The News of the World video that shows Prince Harry using the words “Paki” and “raghead” to describe Army colleagues has sparked such a media storm over the past few days. News outlets from all over the world have taken up the story, and evoked memories of Prince Philip’s past gaffes. Recently, the furor has grown to involve Prince Charles in a new instance of royal name-calling.
The video in the center of the scandal was taken in 2006, while Prince Harry was still a cadet at Sandhurst. Prince Harry took footage of his comrades as they waited for a flight to Cyprus. As he focused on fellow trainee Ahmed Raza Khan, who is now a Lieutenant in the Pakistani army, he remarked, “Ah, our little Paki friend, Ahmed”. In the same video, Prince Harry called another soldier a “raghead”, and pretended to make a phone call to his grandmother, the Queen.
Prince Harry has issued both public and personal apologies over the remark. Lt. Khan, whom Prince Harry spoke with over the phone, is said to have accepted the prince’s apology, and will not be filing a complaint.
In response to the video, the British Ministry of Defence has indicated that they might look into the matter to determine whether Army regulations have been violated. Prince Harry is expected to receive a reprimand, but not formal sanctions, for the incident. The Army will also probe how the home video was leaked to the media.
Not everyone has condemned Prince Harry for his mistake. Prime Minister Gordon Brown sought to remind people of Prince Harry’s military record and that he has apologized for his language:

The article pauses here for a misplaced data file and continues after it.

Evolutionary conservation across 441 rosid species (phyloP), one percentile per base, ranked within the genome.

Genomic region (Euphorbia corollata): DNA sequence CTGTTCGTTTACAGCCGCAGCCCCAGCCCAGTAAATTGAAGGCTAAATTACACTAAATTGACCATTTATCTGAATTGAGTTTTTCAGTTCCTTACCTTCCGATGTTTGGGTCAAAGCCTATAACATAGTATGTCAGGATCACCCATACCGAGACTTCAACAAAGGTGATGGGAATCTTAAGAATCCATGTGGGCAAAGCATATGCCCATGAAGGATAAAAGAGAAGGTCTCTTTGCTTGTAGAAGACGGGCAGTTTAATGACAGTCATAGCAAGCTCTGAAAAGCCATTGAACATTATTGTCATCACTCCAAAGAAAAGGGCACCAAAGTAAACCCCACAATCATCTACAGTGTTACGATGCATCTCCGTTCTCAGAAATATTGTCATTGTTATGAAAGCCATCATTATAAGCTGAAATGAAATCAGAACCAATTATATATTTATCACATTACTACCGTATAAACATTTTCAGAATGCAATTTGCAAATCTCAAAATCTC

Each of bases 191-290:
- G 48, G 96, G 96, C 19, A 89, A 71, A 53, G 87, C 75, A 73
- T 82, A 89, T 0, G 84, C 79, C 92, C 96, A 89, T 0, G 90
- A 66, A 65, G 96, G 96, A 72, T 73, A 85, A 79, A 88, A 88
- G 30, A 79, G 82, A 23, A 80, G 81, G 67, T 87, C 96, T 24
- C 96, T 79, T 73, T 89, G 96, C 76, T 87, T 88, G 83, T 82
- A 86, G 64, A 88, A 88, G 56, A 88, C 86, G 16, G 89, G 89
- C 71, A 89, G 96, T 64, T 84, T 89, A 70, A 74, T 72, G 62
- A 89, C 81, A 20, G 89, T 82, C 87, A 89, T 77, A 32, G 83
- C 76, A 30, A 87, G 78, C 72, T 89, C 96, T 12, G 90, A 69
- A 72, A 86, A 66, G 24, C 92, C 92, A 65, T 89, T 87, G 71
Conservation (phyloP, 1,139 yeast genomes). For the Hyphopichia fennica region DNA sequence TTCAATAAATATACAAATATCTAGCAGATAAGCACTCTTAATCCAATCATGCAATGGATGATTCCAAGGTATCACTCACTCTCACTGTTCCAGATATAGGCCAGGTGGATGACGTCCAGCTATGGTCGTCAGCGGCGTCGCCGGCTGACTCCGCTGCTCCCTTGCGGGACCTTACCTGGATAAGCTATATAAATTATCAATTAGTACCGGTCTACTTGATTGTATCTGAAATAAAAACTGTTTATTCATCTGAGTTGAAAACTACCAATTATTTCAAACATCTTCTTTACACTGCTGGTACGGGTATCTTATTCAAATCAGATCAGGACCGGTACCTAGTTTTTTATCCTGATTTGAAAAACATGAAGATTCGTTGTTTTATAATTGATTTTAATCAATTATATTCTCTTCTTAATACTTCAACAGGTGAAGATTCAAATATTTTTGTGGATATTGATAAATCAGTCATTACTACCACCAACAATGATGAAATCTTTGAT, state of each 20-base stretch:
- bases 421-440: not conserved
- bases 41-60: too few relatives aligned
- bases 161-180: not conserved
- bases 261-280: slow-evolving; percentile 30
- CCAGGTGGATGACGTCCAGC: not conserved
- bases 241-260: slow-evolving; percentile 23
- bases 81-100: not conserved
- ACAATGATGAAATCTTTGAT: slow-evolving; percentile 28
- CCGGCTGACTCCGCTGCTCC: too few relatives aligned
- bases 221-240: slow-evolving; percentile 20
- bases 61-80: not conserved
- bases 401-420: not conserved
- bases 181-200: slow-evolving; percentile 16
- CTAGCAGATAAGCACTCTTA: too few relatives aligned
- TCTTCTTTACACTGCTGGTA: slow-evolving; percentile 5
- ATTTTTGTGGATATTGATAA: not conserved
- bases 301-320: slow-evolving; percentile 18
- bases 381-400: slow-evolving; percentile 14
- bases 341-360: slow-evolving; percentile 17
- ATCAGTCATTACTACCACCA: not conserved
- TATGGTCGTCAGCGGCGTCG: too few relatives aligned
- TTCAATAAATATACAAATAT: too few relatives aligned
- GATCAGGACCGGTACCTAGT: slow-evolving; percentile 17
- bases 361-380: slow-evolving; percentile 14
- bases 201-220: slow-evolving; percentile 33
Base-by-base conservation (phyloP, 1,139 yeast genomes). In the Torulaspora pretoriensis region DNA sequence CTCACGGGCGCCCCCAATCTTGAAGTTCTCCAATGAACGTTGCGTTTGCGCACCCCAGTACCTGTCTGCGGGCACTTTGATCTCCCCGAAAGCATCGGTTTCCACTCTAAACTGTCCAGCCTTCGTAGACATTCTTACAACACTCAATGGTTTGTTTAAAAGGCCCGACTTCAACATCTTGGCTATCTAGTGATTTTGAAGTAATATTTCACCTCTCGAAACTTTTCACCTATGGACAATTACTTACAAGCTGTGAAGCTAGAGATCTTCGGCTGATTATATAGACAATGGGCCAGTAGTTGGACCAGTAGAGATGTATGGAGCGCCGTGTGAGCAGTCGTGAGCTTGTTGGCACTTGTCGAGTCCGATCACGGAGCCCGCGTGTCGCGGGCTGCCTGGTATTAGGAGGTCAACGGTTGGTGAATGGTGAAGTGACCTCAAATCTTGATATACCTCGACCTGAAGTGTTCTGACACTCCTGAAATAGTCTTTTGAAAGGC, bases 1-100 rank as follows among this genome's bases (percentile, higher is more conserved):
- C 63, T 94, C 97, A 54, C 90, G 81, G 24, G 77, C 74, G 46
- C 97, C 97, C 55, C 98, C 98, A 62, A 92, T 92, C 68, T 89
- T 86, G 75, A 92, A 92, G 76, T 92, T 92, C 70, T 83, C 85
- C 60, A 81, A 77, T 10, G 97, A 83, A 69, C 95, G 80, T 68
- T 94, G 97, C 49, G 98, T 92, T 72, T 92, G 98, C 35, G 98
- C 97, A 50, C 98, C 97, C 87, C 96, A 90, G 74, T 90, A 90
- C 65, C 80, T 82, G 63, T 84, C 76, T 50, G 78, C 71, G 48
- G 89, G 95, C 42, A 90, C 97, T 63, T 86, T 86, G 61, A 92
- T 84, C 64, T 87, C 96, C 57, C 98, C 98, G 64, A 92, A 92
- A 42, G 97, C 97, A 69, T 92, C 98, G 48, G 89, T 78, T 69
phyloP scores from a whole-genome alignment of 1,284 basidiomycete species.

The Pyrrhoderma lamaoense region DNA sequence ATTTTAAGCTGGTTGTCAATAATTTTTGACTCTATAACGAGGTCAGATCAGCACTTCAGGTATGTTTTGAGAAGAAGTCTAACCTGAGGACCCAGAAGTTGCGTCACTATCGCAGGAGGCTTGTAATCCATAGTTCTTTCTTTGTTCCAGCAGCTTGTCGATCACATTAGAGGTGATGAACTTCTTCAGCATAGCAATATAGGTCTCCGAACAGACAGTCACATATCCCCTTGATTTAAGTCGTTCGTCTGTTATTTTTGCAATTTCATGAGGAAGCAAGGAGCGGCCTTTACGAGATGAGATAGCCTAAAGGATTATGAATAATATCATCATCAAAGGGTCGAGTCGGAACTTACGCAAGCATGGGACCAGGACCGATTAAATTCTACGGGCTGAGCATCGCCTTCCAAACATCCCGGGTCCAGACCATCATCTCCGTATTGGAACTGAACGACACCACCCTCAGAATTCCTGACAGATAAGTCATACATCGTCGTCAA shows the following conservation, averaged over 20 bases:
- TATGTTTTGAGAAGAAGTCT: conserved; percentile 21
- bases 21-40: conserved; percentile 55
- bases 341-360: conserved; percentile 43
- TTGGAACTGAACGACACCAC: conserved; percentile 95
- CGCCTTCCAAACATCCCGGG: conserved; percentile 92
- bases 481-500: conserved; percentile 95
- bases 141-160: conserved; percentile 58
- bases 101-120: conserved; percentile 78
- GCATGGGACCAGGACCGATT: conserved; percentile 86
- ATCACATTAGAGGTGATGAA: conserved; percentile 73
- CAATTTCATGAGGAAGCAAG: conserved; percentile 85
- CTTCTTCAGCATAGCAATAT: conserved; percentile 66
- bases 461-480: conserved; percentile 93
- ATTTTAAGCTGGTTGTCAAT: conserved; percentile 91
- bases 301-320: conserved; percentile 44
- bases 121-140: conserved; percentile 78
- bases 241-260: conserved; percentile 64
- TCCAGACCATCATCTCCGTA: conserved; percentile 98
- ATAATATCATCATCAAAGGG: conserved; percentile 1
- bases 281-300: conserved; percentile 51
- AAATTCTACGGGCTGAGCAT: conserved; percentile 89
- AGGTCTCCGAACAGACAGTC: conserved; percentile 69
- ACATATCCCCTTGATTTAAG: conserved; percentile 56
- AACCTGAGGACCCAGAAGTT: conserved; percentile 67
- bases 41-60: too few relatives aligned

“Prince Harry knows that these comments are unacceptable. It was a mistake, he has made the admission of that and, once he has made his apology, I think the British people are good enough to give someone who has actually been a role model for young people and has done well fighting for our country, gone into very difficult situations with bravery, I think they will give him the benefit of the doubt.” (via Telegraph)
The Daily Mail’s Allison Pearson wrote a defense of Prince Harry, saying that he has grown up, and he “can do a lot of good for the monarchy if he is forgiven for his mistakes”.
Recently, Prince Charles has also been implicated in accusations of using racist nicknames. Kolin Dhillon, a member of the Cirencester Polo Club, is affectionately called Sooty by members of the club, including Prince Charles and his sons. Dhillon, who has been a friend of the princes for many years, does not find the nickname offensive at all and has issued a statement in defense of the prince:
“I have to say that you know you have arrived when you acquire a nickname. I enjoy being called Sooty by my friends, who I am sure universally use the name as a term of affection with no offence meant or felt.
“The Prince of Wales is a man of zero prejudice and both his sons have always been most respectful.” (via Times Online)
In an even more recent twist to the story, a gay rights campaigner has praised Prince Harry for kissing a male friend. Images of the prince’s show of affection were part of the video released by News of the World.